Colonialism notepad.

24/4/2011 - Neo-Colonialism, Oil Greed, or Common Sense.

All the talk about the NATO involvement in Libya being neo-colonialism, or lust for oil just pisses me off.

Several of the European nations have done colonialism - not least the UK. They know very well that at the end of the day it is a dead end. To put it bluntly, and put the many humanitarian arguments aside, it does not make business sense. It was easy back in 1750 or whenever. You could go in with small forces, defeat the local major leader, and then plunder whatever wealth the country had, and pick off the low-hanging fruit in it's economy. Later in the process you could persuade colonist farmers to go there and exploit near-slave labour to provide cheap food imports for the home country, and you could mine out the easily accessible mineral resources.

Later, as the indigenous people came to recognize the stuff that the colonial power had, you could use the people as a captive market for your manufactured products, creating wealth for the few back home.

All these conditions that were conducive to colonialism are passed and gone. The indigenous people learned how to acquire and use the colonial power's weapons, and how to manipulate the colonial government politically. By the old measures it would now cost much more to keep a country in subjugation than you could get out of it. The old colonizer countries don't manufacture stuff that sells there in a big way these days, and any remaining resources are those that cost big bucks and lots of technical expertise to exploit - not in the scope of peacetime elected governments.

That brings me to oil. Why anyone (apart from Donald Trump) thinks that you can take over a country and 'take it's oil', is a mystery to me. For a start, we already had perfectly good access to Libya's oil before the revolution, so if we were intervening on the basis of oil, we would have supported the status quo. But more basically, the oil in countries that have it is not just in a big pot that you can load into tankers and take away. It is deep in the ground (or deep in the ground under the sea), and there's a lot of financial investment and technical expertise involved in getting it out.

This work is undertaken by oil companies, and it doesn't matter whether the company is Libyan, British, American, Russian, or Chinese - oil companies tend to transcend national boundaries anyway. So if Britain invaded Libya to 'take it's oil', they could put in BP to extract it. What price would BP then charge British consumers for that oil? Well, the same price they'd charge anybody else. Oil is a world market commodity. It doesn't matter much where it comes from or who digs it out, the price is determined on the markets by supply, demand, greed, and fear.

So balls to all that! The NATO nations are spending more on this than they can afford, given the perilous state of their economies, and the fact that in the trusted hope of peace in Europe they have whittled down their armed forces to the minimum. If this is not because of neo-imperialism or lust for oil, then I have to interpret it as being an effort to see the Libyan people prevail against a vicious and probably insane despot, and, quite reasonably in historical terms, to see stable and just societies on their southern flank (US excepted - their's is the largest and most humanitarian contribution, since they have least to gain, similar to WW1 and WW2.)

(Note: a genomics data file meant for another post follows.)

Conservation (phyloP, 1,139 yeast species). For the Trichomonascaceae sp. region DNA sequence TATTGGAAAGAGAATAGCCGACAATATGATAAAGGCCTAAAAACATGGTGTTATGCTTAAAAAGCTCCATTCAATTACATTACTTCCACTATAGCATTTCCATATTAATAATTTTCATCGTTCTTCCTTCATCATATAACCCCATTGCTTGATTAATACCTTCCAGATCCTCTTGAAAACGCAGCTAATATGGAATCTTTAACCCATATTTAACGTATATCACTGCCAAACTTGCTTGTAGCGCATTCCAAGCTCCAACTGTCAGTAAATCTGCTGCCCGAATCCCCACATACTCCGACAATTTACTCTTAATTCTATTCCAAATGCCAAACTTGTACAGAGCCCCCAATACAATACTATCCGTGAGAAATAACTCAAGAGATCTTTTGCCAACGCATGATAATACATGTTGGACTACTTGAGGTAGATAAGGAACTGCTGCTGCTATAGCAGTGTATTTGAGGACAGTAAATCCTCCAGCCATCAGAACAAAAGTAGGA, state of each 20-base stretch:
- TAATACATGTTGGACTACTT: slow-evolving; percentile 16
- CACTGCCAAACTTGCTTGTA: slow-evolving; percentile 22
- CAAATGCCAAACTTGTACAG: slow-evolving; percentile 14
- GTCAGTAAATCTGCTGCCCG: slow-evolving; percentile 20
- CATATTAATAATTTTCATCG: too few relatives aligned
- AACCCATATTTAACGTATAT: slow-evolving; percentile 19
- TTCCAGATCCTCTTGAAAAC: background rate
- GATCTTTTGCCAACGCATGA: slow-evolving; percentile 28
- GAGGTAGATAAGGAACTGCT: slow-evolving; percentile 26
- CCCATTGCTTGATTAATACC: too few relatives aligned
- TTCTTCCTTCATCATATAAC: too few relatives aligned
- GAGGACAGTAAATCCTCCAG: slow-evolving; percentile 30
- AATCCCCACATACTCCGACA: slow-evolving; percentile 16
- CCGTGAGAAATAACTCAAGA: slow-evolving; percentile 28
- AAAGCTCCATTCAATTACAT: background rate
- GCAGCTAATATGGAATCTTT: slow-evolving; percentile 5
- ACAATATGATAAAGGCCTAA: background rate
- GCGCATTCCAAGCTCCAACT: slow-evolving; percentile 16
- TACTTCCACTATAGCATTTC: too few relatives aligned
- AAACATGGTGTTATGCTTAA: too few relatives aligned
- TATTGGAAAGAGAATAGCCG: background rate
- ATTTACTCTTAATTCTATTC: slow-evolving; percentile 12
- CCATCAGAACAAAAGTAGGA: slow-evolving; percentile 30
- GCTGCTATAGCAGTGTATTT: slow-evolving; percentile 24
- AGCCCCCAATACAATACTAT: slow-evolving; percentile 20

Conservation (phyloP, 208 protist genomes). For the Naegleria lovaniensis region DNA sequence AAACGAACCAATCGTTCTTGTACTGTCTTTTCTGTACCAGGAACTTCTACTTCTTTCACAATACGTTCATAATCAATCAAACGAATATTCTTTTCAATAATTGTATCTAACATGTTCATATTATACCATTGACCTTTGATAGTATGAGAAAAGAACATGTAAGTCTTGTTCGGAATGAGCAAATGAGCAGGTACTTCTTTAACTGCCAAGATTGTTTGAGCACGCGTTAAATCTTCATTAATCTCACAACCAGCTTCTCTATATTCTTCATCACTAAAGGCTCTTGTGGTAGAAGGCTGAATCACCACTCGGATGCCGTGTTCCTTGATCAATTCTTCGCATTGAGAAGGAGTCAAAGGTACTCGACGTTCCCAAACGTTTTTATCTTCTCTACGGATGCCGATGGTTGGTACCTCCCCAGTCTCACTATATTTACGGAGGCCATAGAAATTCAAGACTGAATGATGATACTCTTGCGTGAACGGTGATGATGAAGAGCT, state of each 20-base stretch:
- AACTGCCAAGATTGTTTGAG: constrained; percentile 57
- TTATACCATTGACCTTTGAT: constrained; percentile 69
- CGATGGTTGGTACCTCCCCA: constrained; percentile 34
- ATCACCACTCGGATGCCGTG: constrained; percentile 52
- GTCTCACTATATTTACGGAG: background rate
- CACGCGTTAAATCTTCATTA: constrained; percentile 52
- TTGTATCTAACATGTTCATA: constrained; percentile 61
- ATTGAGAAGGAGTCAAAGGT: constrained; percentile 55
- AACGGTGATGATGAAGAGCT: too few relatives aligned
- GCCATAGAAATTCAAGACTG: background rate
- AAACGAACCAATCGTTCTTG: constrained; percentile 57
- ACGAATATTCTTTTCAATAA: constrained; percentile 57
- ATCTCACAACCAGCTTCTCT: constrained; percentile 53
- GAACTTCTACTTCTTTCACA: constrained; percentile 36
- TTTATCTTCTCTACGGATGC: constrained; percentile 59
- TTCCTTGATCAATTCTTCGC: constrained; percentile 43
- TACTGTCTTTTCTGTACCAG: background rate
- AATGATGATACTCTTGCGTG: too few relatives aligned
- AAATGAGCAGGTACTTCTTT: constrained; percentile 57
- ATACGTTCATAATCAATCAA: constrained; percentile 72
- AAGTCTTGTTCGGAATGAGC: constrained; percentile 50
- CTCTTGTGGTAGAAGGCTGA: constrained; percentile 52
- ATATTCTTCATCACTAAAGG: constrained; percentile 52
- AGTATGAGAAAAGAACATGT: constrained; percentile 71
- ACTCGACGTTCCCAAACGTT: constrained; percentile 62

Also I insist that NATO is not bombing the country Libya. It is bombing targets in Libya that are sources of power for the insane despot, with the support of much of the population. There is little evidence of significant civilian casualties. None would be ideal, but the use of military force is never ideal. However in this case I believe it is a lot better than leaving Gadaffi with a free hand.

23/4/2011 - A Libya Tipping Point?

There have been a number of interesting developments in Libya. The armed drones have seen their first action - zapped a multiple rocket launcher near Misrata. The US Secretary of Defense previously stated "President Obama has said that where we have some unique capabilities, he is willing to use those." This would seem to cover also use of the A10 close ground support aircraft. At this crucial stage in events, Britain and France should be pressing the US to do as much as possible, or a little more, within the stated policy.

John McCain in Benghazi had remarked (incredulously) of the NATO attack forces "Do you know they are flying around at 25,000 feet?" No wonder they have difficulty hitting targets in populated areas. This is almost the height often used by civil airlines, and you know how much detail on the ground you can see from them! So the NATO planes are simply being used as FEDEX for missiles that are then launched against coordinates determined from spy-plane or satellite imagery. Off duty in Italy, the pilots stay in a four star hotel - now that's war for you!

Reuters news agency reported renewed threats by Gadaffi to arm citizens so they can confront any possible land attack by NATO forces. This should probably be seen as a good thing, since it would likely mean more weapons available for the final uprising in Tripoli against him whenever that happens. Most probably it is just fluff.

The freedom fighters have continued to have a string of small successes, while Gadaffi has suffered further defections. Then today, his forces apparently retreated in some disorder from Misrata, accompanied by noise from his government about turning the job over to local loyal tribesmen. There apparently aren't many of those in the vicinity, and in any case, Gadaffi spent years making sure there were no organizations in the country that had any military power except those under his close control. The FF have more or less dismissed this talk as bullshit, and claim that Gadaffi's forces around Misrata retreated because they were losing. Information from prisoners captured by the FF tends to indicate that morale on the Gadaffi side is low.